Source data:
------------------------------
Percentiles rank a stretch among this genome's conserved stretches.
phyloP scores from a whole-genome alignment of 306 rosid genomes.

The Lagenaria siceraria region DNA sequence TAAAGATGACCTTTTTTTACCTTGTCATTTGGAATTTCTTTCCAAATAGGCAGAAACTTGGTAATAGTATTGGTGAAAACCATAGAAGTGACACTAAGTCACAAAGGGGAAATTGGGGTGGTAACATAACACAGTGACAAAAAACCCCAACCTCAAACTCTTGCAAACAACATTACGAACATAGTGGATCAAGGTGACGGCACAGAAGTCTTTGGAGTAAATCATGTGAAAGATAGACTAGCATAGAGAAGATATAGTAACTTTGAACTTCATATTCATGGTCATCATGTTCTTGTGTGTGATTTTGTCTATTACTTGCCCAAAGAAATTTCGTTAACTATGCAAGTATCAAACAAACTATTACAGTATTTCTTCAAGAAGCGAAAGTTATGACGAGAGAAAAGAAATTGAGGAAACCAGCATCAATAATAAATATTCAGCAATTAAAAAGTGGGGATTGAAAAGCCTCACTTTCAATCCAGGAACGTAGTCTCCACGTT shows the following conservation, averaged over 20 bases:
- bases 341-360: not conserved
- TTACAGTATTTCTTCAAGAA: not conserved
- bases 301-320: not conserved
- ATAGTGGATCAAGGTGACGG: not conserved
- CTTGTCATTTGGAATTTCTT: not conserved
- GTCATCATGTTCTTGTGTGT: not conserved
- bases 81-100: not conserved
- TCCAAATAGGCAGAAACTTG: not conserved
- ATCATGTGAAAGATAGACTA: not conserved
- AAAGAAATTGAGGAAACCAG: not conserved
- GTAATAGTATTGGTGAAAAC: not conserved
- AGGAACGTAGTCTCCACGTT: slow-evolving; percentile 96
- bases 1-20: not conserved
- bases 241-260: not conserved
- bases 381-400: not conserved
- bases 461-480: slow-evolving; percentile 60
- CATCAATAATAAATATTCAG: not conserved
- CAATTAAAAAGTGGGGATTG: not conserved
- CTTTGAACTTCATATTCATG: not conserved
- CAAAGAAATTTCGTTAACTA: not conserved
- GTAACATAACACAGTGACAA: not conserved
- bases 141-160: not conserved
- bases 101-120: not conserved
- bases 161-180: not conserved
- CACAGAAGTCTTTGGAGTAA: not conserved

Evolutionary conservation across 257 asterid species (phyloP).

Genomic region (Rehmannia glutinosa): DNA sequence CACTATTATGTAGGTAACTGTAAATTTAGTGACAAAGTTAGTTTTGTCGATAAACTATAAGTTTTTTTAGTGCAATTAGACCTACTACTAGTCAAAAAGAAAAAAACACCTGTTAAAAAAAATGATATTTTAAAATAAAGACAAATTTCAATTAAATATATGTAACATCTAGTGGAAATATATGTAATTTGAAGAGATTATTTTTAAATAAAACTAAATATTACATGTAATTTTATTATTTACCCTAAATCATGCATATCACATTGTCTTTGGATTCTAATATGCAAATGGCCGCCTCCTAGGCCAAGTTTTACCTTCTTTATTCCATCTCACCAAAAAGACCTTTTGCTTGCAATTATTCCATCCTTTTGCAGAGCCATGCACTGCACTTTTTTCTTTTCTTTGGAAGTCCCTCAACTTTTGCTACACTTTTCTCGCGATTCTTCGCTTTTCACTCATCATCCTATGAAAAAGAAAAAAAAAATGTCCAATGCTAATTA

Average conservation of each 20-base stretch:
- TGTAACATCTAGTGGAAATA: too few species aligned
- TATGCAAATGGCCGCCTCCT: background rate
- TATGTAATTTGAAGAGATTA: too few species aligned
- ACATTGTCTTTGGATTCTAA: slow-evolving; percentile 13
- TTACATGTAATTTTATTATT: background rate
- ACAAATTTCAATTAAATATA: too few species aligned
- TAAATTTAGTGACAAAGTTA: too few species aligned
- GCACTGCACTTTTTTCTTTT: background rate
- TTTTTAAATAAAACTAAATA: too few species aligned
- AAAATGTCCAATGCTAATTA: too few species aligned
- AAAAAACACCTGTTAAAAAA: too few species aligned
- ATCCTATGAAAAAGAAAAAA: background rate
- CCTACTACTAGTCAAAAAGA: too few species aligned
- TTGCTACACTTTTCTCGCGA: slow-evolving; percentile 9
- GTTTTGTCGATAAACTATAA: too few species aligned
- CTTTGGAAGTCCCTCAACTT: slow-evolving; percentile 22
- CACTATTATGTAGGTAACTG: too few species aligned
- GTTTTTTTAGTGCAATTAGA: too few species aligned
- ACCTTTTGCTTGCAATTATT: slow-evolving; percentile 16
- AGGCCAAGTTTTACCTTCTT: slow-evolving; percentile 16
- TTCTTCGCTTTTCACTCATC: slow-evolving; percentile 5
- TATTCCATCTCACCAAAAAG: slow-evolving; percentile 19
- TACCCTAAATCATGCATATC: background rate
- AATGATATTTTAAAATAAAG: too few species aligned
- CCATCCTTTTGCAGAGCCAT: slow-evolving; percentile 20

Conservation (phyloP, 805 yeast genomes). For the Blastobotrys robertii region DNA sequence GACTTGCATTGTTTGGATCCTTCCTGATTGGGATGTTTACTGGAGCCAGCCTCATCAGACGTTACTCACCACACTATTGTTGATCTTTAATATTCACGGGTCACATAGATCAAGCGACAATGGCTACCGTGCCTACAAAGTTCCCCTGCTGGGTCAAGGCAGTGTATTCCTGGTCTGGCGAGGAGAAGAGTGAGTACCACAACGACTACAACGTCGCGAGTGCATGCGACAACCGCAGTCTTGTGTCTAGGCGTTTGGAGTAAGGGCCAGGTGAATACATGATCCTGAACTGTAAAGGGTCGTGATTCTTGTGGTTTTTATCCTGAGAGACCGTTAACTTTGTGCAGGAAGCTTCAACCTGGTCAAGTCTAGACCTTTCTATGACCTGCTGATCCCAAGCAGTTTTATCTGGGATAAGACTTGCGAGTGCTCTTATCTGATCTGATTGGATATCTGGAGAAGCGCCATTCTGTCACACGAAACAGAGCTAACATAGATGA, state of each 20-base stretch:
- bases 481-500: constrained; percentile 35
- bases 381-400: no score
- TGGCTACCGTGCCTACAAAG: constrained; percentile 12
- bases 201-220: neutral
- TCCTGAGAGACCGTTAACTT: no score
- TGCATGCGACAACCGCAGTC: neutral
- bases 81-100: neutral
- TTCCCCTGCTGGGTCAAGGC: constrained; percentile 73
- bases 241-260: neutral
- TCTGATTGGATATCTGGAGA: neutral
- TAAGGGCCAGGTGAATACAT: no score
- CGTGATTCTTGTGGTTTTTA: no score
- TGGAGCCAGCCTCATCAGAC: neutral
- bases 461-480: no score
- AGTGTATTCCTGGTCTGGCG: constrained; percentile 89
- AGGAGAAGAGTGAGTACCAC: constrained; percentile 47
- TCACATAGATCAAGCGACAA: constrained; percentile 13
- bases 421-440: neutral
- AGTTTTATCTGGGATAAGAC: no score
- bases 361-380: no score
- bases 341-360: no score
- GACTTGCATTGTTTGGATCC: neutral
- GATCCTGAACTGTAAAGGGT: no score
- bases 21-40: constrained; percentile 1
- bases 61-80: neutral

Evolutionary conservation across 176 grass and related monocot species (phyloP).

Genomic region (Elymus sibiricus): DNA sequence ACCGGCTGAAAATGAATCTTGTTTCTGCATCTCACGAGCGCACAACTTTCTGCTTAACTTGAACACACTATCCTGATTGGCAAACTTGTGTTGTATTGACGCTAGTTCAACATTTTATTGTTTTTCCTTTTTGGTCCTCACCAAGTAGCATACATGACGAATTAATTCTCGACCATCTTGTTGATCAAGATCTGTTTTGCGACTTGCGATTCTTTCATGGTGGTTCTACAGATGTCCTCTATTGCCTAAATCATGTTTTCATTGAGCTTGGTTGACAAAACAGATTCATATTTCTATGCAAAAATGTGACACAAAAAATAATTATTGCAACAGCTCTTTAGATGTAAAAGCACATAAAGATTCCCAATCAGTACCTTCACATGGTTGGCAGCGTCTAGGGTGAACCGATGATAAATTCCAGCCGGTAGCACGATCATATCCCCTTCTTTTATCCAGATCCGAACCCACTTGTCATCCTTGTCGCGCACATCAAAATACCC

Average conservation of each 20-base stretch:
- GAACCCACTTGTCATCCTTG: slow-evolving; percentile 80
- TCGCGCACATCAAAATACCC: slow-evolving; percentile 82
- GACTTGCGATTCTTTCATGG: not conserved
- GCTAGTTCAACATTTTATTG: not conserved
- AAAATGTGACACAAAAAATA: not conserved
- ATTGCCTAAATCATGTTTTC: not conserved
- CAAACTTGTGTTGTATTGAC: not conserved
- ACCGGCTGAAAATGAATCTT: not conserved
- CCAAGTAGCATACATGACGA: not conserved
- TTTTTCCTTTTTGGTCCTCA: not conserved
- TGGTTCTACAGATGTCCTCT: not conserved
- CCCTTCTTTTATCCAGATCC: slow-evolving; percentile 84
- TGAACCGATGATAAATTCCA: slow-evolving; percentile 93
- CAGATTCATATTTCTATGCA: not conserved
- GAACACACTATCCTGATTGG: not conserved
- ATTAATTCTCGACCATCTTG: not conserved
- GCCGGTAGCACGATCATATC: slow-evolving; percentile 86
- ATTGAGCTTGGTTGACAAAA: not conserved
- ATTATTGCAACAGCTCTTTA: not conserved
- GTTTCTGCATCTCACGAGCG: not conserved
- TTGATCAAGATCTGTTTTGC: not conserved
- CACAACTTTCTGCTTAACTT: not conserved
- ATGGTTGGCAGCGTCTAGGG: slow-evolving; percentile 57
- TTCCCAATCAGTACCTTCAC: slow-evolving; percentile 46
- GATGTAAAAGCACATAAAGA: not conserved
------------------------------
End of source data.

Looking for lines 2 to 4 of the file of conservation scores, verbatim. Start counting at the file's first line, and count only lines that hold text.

phyloP scores from a whole-genome alignment of 306 rosid genomes.

The Lagenaria siceraria region DNA sequence TAAAGATGACCTTTTTTTACCTTGTCATTTGGAATTTCTTTCCAAATAGGCAGAAACTTGGTAATAGTATTGGTGAAAACCATAGAAGTGACACTAAGTCACAAAGGGGAAATTGGGGTGGTAACATAACACAGTGACAAAAAACCCCAACCTCAAACTCTTGCAAACAACATTACGAACATAGTGGATCAAGGTGACGGCACAGAAGTCTTTGGAGTAAATCATGTGAAAGATAGACTAGCATAGAGAAGATATAGTAACTTTGAACTTCATATTCATGGTCATCATGTTCTTGTGTGTGATTTTGTCTATTACTTGCCCAAAGAAATTTCGTTAACTATGCAAGTATCAAACAAACTATTACAGTATTTCTTCAAGAAGCGAAAGTTATGACGAGAGAAAAGAAATTGAGGAAACCAGCATCAATAATAAATATTCAGCAATTAAAAAGTGGGGATTGAAAAGCCTCACTTTCAATCCAGGAACGTAGTCTCCACGTT shows the following conservation, averaged over 20 bases:
- bases 341-360: not conserved